HARRISBURG - Pennsylvania's auditor general said Tuesday that he found major problems with the accounting and oversight of a fund related to issues plaguing the state's unemployment compensation system.

A dispute over how the state uses the supplemental money on its unemployment compensation system led to the layoffs of hundreds of workers in December and lengthy wait times for residents calling for assistance.

In a news conference Tuesday, Auditor General Eugene DePasquale said his audit showed that the Department of Labor and Industry did not properly account for spending from the Service and Infrastructure Improvement Fund between 2013 and 2016.

The department did not record specific expenditures in the account, instead lumping them together, he said.

"We don't know how they spent the money," DePasquale said.

And he said that required reports were submitted to the governor and General Assembly more than 18 months late, with too little detail to be useful.

After the state Senate declined to renew supplemental funding for the unemployment compensation system, the Department of Labor and Industry in December closed three call centers and laid off nearly 500 employees.

In January, callers to the state's unemployment compensation service centers received busy signals 99.3 percent of the time, DePasquale said.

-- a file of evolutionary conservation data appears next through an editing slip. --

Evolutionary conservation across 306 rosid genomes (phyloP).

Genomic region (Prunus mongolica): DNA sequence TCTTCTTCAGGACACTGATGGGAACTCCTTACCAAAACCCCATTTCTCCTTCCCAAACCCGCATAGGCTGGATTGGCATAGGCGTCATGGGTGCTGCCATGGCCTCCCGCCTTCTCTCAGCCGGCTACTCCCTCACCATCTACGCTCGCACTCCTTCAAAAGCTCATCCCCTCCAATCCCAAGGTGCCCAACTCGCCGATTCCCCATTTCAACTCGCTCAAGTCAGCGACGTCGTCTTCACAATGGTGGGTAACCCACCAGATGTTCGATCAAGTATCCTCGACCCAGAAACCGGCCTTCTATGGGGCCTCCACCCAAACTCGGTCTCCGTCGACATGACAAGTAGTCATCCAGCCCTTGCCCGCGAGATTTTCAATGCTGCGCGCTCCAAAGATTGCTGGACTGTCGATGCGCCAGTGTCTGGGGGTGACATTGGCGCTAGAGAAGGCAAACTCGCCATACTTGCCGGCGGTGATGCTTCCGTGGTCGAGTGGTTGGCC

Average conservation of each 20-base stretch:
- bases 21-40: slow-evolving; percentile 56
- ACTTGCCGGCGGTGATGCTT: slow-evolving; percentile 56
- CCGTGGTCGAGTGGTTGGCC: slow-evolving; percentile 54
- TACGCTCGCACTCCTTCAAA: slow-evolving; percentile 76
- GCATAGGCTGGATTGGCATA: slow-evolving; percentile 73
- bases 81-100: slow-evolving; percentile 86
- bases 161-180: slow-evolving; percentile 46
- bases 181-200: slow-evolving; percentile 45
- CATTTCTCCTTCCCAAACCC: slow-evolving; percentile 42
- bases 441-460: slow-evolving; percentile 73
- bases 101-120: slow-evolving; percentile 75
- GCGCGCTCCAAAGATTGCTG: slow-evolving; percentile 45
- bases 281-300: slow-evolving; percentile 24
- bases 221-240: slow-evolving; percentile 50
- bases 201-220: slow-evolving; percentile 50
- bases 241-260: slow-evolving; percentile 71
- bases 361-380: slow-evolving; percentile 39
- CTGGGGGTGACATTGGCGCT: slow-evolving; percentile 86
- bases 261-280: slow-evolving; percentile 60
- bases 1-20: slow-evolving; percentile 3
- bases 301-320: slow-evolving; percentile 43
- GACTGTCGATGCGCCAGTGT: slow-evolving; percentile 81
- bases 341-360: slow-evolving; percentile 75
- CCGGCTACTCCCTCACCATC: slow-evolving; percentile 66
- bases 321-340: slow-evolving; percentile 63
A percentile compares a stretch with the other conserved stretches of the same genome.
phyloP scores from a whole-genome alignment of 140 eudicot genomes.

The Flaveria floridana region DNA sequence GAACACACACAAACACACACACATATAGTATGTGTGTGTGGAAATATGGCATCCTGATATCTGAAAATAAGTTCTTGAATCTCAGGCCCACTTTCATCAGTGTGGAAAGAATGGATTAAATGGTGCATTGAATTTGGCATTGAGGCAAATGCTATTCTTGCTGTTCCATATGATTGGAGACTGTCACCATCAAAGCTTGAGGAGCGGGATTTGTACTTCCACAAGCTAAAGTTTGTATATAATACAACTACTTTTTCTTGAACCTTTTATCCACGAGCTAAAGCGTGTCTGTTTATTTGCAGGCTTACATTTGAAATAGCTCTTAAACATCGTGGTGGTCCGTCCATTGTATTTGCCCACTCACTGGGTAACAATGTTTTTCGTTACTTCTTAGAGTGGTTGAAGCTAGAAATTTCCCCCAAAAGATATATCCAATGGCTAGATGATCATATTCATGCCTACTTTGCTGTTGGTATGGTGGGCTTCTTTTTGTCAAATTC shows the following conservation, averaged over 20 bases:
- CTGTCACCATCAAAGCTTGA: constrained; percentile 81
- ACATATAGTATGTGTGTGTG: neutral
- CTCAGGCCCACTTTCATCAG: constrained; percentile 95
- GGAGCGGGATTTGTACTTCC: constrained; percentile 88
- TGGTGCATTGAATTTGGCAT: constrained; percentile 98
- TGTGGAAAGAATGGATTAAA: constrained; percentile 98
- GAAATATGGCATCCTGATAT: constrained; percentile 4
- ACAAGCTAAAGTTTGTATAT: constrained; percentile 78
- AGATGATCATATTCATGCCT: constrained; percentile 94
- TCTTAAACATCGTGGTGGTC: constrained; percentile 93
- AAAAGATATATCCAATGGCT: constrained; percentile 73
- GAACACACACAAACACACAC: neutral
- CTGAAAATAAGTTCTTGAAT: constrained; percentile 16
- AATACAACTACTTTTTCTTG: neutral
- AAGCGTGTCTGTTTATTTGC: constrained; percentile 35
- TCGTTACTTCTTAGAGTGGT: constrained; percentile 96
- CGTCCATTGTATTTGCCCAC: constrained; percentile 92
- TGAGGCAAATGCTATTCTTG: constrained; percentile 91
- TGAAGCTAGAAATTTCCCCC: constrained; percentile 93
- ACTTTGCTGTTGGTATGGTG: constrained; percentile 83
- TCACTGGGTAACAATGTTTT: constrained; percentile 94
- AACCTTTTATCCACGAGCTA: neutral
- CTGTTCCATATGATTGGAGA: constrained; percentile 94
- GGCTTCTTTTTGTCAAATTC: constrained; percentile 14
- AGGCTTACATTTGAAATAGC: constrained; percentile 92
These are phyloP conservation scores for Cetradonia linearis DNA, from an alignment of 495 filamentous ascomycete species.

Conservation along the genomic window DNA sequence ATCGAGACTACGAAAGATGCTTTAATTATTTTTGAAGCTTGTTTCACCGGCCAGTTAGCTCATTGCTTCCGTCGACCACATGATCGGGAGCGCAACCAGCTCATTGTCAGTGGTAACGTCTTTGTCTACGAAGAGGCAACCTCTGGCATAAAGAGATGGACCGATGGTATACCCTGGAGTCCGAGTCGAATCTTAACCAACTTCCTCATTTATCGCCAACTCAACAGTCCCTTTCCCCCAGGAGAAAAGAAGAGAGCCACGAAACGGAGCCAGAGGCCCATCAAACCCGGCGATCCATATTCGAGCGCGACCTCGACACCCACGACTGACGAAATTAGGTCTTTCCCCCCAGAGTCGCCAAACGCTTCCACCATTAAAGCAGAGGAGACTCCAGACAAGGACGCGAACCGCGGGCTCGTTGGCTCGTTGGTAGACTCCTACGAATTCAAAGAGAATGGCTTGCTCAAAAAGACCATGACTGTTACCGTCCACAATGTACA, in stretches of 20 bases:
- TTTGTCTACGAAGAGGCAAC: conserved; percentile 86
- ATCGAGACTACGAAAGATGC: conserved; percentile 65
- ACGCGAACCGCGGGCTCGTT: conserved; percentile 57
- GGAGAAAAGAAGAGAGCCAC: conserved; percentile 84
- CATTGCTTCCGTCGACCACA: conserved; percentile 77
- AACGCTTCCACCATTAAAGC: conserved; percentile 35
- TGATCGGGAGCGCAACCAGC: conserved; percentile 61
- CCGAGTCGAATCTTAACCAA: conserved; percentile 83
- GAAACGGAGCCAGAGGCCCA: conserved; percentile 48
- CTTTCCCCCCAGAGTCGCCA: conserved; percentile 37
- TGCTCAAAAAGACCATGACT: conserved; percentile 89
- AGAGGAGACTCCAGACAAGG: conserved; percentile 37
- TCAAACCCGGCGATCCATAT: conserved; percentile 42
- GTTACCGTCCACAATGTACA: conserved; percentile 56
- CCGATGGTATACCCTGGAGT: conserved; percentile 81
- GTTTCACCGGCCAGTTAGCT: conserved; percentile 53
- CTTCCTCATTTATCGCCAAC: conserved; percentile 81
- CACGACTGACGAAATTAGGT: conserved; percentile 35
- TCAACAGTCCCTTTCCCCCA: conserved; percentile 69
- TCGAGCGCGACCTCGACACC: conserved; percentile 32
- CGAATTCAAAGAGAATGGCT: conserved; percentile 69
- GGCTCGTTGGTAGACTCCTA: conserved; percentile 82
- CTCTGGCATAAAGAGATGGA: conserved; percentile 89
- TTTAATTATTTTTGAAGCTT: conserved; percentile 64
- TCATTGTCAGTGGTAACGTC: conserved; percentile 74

Fixing the problem will take money, the auditor general said. He said the Department of Labor and Industry will need an estimated $159.5 million between 2017 and 2020 to maintain its current unemployment compensation operations and replace its computer system, and an additional $38.5 million to recall furloughed workers for one year.

On Monday, Gov. Wolf signed legislation providing $15 million for the system, while saying in a statement that a failure to approve a long-term response to the problems would lead to another crisis.

The administration plans to rehire approximately 200 workers for nine months, the governor's office said.

In a statement, a spokeswoman acknowledged that the Department of Labor and Industry "did not sufficiently delineate" between different types of money, but said that all money was spent on permitted expenses.

In a statement Tuesday, Wolf spokesman J.J. Abbott said the Department of Labor and Industry had acknowledged errors in reporting the use of the funding and had fixed several of the problems identified in the audit.

But he said that a "long-term funding solution" is also needed.

Senate President Pro Tem Joe Scarnati and Senate Majority Leader Jake Corman  said in their statement that the audit findings "reinforce our decision to resist writing a $57 million check to the department in October as requested by the Wolf administration."